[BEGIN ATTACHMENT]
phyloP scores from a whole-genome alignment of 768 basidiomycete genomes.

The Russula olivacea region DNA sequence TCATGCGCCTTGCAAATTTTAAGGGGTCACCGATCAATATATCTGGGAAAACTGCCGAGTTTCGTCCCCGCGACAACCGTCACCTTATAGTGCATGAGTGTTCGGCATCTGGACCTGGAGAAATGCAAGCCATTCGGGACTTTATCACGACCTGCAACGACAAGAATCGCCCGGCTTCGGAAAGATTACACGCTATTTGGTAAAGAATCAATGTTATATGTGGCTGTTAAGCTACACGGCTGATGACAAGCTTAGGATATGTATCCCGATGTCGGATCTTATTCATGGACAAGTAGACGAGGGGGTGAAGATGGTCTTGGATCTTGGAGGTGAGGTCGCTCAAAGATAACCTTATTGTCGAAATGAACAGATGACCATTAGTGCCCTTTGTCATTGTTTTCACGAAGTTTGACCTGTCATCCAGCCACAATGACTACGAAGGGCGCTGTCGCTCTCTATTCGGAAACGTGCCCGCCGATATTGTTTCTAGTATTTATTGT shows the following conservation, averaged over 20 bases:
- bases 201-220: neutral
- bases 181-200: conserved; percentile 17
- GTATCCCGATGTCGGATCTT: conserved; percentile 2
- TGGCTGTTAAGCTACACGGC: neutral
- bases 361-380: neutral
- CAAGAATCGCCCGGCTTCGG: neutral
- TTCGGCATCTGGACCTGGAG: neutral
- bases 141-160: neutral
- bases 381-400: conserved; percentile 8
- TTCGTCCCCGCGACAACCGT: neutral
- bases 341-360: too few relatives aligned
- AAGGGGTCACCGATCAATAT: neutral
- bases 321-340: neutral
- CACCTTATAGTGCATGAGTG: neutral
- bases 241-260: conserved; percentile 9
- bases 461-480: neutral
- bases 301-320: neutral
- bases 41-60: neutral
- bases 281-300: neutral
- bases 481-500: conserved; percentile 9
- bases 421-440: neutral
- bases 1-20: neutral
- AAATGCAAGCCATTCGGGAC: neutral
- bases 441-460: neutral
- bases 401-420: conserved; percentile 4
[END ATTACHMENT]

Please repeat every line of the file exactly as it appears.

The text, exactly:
phyloP scores from a whole-genome alignment of 768 basidiomycete genomes.

The Russula olivacea region DNA sequence TCATGCGCCTTGCAAATTTTAAGGGGTCACCGATCAATATATCTGGGAAAACTGCCGAGTTTCGTCCCCGCGACAACCGTCACCTTATAGTGCATGAGTGTTCGGCATCTGGACCTGGAGAAATGCAAGCCATTCGGGACTTTATCACGACCTGCAACGACAAGAATCGCCCGGCTTCGGAAAGATTACACGCTATTTGGTAAAGAATCAATGTTATATGTGGCTGTTAAGCTACACGGCTGATGACAAGCTTAGGATATGTATCCCGATGTCGGATCTTATTCATGGACAAGTAGACGAGGGGGTGAAGATGGTCTTGGATCTTGGAGGTGAGGTCGCTCAAAGATAACCTTATTGTCGAAATGAACAGATGACCATTAGTGCCCTTTGTCATTGTTTTCACGAAGTTTGACCTGTCATCCAGCCACAATGACTACGAAGGGCGCTGTCGCTCTCTATTCGGAAACGTGCCCGCCGATATTGTTTCTAGTATTTATTGT shows the following conservation, averaged over 20 bases:
- bases 201-220: neutral
- bases 181-200: conserved; percentile 17
- GTATCCCGATGTCGGATCTT: conserved; percentile 2
- TGGCTGTTAAGCTACACGGC: neutral
- bases 361-380: neutral
- CAAGAATCGCCCGGCTTCGG: neutral
- TTCGGCATCTGGACCTGGAG: neutral
- bases 141-160: neutral
- bases 381-400: conserved; percentile 8
- TTCGTCCCCGCGACAACCGT: neutral
- bases 341-360: too few relatives aligned
- AAGGGGTCACCGATCAATAT: neutral
- bases 321-340: neutral
- CACCTTATAGTGCATGAGTG: neutral
- bases 241-260: conserved; percentile 9
- bases 461-480: neutral
- bases 301-320: neutral
- bases 41-60: neutral
- bases 281-300: neutral
- bases 481-500: conserved; percentile 9
- bases 421-440: neutral
- bases 1-20: neutral
- AAATGCAAGCCATTCGGGAC: neutral
- bases 441-460: neutral
- bases 401-420: conserved; percentile 4